Ohio governor says ‘polls will be closed’ Tuesday as confusion roils primaries
Ohio Health department cites public health emergency over coronavirus
Ohio Gov. Mike DeWine declared late Monday night that the “polls will be closed” in the Buckeye State on Tuesday, amid confusion over whether the state will hold its primary election as scheduled. DeWine had called for the primaries, which feature presidential and congressional contests, to be delayed due to the coronavirus pandemic.
But the Republican governor does not have the authority to postpone an election on his own, so he backed a lawsuit filed Monday by two voters that asked a state judge to delay Tuesday’s primary until June 23. The judge rejected that lawsuit Monday night, saying that postponing the primary would set a “terrible precedent,” according to The Columbus Dispatch.
But the Ohio Department of Health then ordered the polls closed, citing a public health emergency.
“While the polls will be closed tomorrow, Secretary of State @FrankLaRose will seek a remedy through the courts to extend voting options so that every voter who wants to vote will be granted that opportunity,” DeWine tweeted late Monday.
The late night back-and-forth roiled campaigns, which believed earlier Monday that the elections would be postponed. Before DeWine’s latest announcement, one Democratic campaign operative in Ohio said the election has been “thrown into chaos.”
The operative said campaigns were scrambling to put Election Day plans back in place after believing the primaries would be postponed: “No one knows for sure what is going on or what will happen tomorrow.”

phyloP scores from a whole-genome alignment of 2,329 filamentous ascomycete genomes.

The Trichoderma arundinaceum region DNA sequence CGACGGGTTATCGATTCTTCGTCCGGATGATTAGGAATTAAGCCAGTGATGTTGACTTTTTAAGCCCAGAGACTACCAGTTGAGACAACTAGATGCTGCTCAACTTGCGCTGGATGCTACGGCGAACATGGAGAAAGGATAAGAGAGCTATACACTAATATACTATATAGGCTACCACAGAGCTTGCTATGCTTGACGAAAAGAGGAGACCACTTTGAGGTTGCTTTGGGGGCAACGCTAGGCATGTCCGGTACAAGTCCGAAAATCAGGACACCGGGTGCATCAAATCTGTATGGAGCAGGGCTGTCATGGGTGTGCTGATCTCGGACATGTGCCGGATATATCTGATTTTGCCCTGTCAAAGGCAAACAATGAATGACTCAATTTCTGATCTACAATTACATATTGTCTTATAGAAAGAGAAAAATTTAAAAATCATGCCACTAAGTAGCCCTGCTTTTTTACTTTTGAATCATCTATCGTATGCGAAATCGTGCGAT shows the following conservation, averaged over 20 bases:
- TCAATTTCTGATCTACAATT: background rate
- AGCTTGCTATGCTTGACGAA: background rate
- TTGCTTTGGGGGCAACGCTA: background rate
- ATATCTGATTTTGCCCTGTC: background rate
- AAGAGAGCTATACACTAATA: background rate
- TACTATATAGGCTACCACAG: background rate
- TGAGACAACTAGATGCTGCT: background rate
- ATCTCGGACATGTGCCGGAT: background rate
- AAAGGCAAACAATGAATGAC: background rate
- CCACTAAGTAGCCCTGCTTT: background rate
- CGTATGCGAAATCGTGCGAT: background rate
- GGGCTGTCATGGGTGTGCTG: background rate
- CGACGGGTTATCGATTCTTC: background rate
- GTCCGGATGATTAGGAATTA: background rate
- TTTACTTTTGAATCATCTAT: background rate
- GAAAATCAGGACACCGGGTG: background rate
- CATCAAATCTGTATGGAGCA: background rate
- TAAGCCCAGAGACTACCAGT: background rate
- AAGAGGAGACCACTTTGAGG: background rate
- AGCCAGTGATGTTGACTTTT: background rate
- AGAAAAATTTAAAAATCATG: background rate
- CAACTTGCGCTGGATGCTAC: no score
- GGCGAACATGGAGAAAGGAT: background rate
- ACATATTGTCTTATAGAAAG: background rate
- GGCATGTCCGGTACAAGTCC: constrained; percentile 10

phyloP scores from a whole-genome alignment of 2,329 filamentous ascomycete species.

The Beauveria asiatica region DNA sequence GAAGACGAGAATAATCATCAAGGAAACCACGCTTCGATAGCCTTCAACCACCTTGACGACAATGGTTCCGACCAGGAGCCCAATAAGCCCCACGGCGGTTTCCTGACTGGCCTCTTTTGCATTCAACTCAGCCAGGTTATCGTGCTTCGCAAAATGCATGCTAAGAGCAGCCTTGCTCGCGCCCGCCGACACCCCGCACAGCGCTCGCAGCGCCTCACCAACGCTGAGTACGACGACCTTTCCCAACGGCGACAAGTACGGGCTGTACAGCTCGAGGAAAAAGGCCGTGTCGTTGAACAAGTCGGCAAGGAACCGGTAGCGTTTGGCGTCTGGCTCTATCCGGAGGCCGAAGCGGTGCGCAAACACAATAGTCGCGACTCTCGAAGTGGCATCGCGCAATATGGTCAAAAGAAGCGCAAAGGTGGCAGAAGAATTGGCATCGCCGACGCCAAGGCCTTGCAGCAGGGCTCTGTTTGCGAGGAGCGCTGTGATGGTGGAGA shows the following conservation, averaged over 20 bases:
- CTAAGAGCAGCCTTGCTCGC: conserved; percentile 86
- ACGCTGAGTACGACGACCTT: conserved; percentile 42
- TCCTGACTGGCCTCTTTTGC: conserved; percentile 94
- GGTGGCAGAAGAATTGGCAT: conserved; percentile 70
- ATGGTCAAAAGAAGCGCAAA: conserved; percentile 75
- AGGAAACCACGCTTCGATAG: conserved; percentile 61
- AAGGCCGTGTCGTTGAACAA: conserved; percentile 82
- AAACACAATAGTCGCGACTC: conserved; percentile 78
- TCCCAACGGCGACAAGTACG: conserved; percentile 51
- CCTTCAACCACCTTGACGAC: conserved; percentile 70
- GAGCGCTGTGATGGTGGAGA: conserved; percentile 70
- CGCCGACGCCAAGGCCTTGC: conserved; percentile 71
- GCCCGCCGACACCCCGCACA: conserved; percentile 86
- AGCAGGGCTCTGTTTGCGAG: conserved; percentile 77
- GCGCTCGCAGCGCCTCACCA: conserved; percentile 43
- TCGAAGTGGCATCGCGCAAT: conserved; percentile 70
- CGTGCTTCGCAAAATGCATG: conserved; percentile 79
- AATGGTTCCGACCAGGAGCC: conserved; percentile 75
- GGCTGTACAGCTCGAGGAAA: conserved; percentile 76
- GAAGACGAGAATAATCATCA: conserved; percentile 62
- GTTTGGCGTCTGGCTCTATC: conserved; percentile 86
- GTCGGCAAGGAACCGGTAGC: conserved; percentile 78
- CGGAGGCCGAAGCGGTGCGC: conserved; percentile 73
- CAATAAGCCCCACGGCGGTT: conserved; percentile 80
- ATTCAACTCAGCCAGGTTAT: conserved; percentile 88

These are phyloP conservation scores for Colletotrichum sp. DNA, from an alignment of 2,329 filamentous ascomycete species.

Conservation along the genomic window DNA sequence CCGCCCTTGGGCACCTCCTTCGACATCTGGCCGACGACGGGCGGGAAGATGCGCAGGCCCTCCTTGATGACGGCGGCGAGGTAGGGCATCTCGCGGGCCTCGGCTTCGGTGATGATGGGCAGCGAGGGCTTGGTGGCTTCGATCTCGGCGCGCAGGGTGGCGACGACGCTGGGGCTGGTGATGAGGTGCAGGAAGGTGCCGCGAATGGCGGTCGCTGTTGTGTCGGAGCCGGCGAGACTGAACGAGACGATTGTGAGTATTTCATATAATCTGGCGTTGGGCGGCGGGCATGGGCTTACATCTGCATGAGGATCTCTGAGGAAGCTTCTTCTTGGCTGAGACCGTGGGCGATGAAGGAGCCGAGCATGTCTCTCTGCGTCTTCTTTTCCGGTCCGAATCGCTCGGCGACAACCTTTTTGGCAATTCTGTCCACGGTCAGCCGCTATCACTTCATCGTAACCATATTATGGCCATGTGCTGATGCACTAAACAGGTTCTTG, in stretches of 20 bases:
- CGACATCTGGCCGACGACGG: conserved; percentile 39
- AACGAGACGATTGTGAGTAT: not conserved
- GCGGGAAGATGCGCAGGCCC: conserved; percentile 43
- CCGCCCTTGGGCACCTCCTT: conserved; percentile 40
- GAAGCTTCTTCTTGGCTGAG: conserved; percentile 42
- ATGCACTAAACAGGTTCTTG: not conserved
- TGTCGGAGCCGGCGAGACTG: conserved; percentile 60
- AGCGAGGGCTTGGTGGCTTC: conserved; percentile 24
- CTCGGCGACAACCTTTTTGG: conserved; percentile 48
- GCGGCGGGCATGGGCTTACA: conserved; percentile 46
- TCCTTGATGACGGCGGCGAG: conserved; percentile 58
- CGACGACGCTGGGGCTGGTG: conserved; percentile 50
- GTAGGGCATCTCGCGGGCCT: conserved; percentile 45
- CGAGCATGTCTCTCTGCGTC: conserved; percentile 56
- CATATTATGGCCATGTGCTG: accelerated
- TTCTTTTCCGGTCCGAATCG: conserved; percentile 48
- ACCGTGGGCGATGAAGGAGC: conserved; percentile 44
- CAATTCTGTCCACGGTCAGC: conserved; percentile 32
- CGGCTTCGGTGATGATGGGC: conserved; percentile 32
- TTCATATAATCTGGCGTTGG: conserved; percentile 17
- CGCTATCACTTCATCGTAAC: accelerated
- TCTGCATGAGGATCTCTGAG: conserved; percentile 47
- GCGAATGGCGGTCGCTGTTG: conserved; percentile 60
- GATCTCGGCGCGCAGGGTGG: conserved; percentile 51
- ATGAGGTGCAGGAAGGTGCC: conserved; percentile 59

Spokespersons for the governor, secretary of state and a lawyer working on the lawsuit did not immediately respond to requests for comment.
Polls were due to open at 6:30 a.m. Tuesday, though there were reports that poll workers were told not to show up, the Dispatch reported.
DeWine had tweeted Monday afternoon that he was recommending that Tuesday’s primaries be postponed until June 2. He said voters would still able to request absentee ballots and votes already cast would be counted.
Ohio is one of four states that was scheduled to hold elections Tuesday. Illinois is also holding its presidential and congressional primaries, and Arizona and Florida are holding presidential primaries.
Meanwhile, Kentucky became the latest state to postpone primary elections this year, with state officials announcing Monday that their May 19 presidential and congressional contests would be delayed until June 23.
Kentucky Secretary of State Michael Adams said in a video posted on Twitter that both he and Gov. Andy Beshear agreed to postpone the elections, as required by state law.
“Postponing the primary was not an easy decision. But the Republican secretary of state and Democratic governor are in agreement, and so are the county clerks of both parties, and they are our frontline election administrators,” Adams said.
Adams said there could be more changes, describing Monday’s decision as “a first step to buy us time and keep our citizens as safe as possible.”
Louisiana and Georgia have already postponed their upcoming presidential primaries. Wyoming Democrats have canceled the in-person portion of their April 4 presidential caucus.
At a White House news conference Monday, President Donald Trump said he thought postponing elections was unnecessary.
“I’d leave that up to the states. It’s a big thing postponing an election. I think, to me, that really goes to the heart of what we’re all about,” he said.
Trump added that states were working at “spreading people out.”
“I think they’ll do it very safely. I hope they’ll do it very safely. But I think postponing elections is not a very good thing. … I think postponing is unnecessary,” he said.
Kate Ackley contributed to this report.